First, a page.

That are above our question. Let's go off,
And bear us like the time.
(V, iv, 131-137)
He concludes this play with the reiteration of a theme familiar from Shakespeare's romances: the mystery of the universe and man's inability to comprehend the workings of Providence. These words, among the last Shakespeare wrote, affirm that at least part of his vision of our lives remained consistent through the final portion of his career.
Bertram Paul. Shakespeare and The Two Noble Kinsmen. New Brunswick, N.J.: Rutgers University Press, 1965.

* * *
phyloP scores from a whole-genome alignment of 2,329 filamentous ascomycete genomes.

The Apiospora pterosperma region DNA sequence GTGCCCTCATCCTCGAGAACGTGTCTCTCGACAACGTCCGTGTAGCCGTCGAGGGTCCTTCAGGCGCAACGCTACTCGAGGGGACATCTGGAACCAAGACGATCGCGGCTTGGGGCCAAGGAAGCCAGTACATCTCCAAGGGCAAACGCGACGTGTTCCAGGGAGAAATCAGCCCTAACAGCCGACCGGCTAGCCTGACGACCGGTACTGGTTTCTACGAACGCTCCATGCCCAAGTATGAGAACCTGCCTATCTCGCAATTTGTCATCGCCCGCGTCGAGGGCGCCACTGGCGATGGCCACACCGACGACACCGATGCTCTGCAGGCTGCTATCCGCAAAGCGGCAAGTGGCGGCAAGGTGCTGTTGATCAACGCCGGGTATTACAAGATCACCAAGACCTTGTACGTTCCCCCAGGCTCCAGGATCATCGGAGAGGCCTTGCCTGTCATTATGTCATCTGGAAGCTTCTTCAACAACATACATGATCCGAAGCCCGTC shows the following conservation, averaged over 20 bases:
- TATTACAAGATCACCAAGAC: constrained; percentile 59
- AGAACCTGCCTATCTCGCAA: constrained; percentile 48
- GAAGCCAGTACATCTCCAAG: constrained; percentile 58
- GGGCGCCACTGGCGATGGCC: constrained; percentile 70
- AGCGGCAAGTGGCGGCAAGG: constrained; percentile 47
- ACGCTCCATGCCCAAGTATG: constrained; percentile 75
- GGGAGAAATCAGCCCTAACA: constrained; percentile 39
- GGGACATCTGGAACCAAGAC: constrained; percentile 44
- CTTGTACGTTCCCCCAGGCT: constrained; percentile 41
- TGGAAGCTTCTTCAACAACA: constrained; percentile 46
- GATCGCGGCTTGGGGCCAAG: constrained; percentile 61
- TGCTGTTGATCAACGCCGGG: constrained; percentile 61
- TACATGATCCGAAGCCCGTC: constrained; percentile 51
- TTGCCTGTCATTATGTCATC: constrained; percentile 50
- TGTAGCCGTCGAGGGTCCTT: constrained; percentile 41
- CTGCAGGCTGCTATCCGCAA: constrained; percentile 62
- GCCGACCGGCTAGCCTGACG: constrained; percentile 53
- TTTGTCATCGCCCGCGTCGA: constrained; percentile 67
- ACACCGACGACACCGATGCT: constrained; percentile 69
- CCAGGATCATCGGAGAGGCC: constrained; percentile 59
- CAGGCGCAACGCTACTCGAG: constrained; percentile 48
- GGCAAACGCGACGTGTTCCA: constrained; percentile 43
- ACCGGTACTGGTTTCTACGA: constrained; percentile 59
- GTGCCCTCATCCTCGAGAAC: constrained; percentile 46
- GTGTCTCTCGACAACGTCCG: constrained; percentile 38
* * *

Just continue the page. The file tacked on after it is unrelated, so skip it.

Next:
Edwards Philip. "On the Design of The Two Noble Kinsmen". Review of English Literature 5, no. 4 ( October, 1964): 89-105.
Hillman Richard. "Shakespeare's Romantic Innocents and the Misappropriation of the Romantic Past. The Case of The Two Noble Kinsmen". Shakespeare Studies 43 ( 1991): 69-79.
Magnusson A. Lynne. "The Collapse of Shakespeare's High Style in The Two Noble Kinsmen". English Studies in Canada 13 iv ( 1987): 375-390.
Muir Kenneth. Shakespeare as Collaborator. London: Methuen, 1960.